We were late getting away from Dog River and the winds had died down on the bay. We were able to motor sail and would have just sailed except we were now facing sundown and the timing would be a problem. As it turned out. It was a big problem. The current was still against us and the sun set with sailing vessel Freedom still having seven miles to go to an anchorage. In front of us was a narrow channel, a big bridge, another narrow channel, and finally a marsh we were going to hide behind. All of this we have to navigate with no moon out. Yes, we picked the darkest night for this excitement.


I remembered I had given Deb a night vision monoscope a few years ago because she can't see at night. Tonight, I pulled it along with my binoculars out and put them both to use. To make a long story shorter, we made it into the first channel at dusk and all the light was gone before we cleared the bridge. By using the night vision unit, I was able to pick out the can's before we would hit them. Fortunately, the GPS map was dead on or should I say live on in this area. When we passed the narrow channel, I then turned out and into the waters leading to the marsh. We had two miles to go and missed the pilings that were shown on the GPS. I only saw one of them with the night vision unit but it was where it was supposed to be. We anchored an hour and a half after official sundown and about fifty minutes after total darkness.

We had happy hour, ate and went to get a deserving sleep. When I woke up the next morning guess what I saw? The marsh. All was good and we had just had another new experience. Deb was scared but I was actually having fun because I knew we were prepared for such an event. I guess it is like the quote I use on my main page, "I'm not afraid of the dangers we face. I'm afraid of missing the opportunity to experience and enjoy what life has to offer." Of course I wrote that. The way I face adversity today is completely different than what I did before leaving to go cruising. I now know that many of our decisions have the potential to be life and death. You better be prepared to make those and also have the tools available so they always end up with the result being life.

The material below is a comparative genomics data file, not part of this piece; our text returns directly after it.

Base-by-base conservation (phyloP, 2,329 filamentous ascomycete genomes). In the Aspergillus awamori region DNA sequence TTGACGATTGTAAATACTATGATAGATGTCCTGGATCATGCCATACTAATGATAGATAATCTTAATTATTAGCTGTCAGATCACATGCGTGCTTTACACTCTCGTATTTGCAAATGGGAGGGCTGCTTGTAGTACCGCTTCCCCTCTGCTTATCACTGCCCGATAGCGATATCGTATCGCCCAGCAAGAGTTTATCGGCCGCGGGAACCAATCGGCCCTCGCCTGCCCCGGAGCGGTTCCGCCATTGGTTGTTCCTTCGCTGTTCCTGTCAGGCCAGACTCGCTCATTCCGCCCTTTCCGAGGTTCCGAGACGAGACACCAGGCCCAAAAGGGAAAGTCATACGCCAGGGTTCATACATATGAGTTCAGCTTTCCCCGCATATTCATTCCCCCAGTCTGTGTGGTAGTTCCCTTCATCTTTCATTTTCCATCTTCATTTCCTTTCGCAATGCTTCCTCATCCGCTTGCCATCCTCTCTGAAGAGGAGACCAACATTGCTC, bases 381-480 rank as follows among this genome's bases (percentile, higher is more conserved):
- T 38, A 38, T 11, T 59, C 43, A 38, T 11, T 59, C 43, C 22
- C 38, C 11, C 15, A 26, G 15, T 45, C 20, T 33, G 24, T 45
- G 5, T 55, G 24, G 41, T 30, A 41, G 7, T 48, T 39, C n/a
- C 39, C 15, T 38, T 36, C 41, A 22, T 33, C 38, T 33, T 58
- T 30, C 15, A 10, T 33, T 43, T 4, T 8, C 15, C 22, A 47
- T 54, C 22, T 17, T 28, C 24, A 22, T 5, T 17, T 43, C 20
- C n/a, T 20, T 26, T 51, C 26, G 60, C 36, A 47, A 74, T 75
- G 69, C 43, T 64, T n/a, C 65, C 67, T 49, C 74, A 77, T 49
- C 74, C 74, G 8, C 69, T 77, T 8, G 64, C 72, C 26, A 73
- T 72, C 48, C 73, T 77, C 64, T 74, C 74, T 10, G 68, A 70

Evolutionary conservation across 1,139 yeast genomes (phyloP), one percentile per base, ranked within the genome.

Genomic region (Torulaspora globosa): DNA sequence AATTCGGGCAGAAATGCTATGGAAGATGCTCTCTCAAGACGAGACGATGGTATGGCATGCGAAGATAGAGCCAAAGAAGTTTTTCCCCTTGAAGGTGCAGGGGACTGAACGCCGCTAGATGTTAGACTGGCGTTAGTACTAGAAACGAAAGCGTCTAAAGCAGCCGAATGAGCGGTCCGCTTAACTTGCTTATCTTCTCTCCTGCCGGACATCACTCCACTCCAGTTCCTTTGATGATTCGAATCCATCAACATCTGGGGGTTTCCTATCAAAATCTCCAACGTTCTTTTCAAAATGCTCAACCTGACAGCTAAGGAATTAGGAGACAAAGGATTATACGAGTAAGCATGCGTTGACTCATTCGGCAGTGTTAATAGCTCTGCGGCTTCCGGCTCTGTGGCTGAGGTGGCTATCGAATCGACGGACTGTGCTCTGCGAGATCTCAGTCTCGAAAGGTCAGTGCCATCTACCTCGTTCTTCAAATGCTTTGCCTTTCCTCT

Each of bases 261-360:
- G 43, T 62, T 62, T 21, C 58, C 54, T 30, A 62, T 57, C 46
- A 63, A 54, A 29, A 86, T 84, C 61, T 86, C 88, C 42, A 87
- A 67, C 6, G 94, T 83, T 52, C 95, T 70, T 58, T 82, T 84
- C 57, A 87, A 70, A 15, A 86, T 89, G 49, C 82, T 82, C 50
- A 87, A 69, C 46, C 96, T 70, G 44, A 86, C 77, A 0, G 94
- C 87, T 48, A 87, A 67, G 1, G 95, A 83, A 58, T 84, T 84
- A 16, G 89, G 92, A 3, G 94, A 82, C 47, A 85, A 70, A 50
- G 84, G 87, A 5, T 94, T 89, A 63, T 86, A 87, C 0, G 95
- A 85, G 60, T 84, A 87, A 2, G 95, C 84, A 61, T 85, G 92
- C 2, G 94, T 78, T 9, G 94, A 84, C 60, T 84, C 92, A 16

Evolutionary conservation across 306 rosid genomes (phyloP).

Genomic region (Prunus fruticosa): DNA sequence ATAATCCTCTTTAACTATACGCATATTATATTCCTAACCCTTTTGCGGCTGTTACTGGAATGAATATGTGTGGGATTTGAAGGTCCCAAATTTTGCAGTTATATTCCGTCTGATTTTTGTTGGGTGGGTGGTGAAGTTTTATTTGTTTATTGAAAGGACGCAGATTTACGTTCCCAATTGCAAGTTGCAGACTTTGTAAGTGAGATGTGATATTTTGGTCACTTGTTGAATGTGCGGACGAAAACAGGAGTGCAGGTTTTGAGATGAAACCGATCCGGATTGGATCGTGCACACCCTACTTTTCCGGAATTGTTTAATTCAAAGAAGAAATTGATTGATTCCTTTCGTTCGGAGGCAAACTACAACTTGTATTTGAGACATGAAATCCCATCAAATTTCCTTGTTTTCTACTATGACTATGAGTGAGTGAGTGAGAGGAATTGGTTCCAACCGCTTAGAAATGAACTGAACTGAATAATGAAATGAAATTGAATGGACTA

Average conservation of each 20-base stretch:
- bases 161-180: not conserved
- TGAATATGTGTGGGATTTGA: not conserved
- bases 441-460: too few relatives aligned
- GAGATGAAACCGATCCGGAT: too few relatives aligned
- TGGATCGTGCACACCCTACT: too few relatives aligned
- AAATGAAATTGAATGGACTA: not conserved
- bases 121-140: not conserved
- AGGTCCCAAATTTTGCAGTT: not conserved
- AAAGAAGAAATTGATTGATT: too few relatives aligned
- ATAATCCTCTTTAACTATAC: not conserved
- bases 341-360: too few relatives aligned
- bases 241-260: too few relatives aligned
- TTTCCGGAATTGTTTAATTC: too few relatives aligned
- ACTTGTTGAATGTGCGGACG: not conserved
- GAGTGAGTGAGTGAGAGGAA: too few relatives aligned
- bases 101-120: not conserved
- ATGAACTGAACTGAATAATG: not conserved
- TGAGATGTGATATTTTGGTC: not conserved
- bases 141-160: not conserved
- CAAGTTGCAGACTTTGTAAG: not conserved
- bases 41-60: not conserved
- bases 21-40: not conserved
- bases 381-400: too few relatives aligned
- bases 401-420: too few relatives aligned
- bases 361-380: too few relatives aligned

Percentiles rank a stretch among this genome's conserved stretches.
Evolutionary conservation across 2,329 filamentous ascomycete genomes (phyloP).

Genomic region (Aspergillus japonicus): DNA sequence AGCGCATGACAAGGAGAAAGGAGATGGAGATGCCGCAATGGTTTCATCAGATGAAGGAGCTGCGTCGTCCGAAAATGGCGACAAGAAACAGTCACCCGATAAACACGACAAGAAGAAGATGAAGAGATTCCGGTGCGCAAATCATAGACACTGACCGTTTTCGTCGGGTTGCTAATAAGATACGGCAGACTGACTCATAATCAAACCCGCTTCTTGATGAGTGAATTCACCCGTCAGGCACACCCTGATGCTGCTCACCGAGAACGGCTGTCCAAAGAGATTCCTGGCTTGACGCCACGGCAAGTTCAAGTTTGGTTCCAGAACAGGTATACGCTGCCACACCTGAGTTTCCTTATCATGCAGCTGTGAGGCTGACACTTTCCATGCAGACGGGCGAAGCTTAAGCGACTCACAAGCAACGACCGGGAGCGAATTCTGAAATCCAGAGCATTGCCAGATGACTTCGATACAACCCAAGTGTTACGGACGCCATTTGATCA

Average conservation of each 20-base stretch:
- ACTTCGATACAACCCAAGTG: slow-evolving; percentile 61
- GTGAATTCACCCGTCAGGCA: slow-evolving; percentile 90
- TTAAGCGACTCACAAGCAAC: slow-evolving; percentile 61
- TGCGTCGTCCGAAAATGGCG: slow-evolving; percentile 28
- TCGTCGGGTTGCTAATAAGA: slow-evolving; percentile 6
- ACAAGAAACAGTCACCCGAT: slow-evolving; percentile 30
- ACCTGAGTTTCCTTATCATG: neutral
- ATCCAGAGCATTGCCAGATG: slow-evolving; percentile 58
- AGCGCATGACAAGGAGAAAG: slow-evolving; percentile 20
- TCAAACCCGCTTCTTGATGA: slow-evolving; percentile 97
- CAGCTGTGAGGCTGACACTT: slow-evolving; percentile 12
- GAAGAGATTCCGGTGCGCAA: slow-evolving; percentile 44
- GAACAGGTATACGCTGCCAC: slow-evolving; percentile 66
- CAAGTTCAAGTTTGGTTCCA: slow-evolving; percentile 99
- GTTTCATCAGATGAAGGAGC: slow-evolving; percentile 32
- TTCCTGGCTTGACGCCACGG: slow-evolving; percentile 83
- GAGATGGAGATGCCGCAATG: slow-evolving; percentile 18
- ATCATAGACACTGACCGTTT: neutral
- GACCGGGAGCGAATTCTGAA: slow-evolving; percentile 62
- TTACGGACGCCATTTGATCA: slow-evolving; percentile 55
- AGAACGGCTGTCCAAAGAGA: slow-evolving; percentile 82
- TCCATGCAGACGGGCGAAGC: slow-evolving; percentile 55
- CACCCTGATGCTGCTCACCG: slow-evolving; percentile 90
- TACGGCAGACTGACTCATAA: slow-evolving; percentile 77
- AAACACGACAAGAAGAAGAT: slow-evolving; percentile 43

We got underway and were off to Biloxi to meet my father. We passed these oil refinery's and were reminded of how exposed they are to a hurricane. However, they have to be in this location because of the need for oil tankers to be able to feed our addiction. This would have been one of the refinery's that had been shut down this summer during the hurricane.

To the right is Biloxi and we arrived. Marinas are closed and not much is going with boating here. Of course the main draw is the Casino action. We called a number of places and found no answers on the phone. I figured they just didn't have their dock houses open at this time. Wrong. They were out of business. So, no anchoring out or staying close. We were able to get a trainsit slip at Ocean Springs Harbor Marina. The good news is that it is only ten bucks a night including electricity. The bad news is they don't have showers and we would have to take a cab to the Beau Rivage to meet up with my father.

Another adventure and I'll tell you more as we live it.

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Jim and Deb's Adventures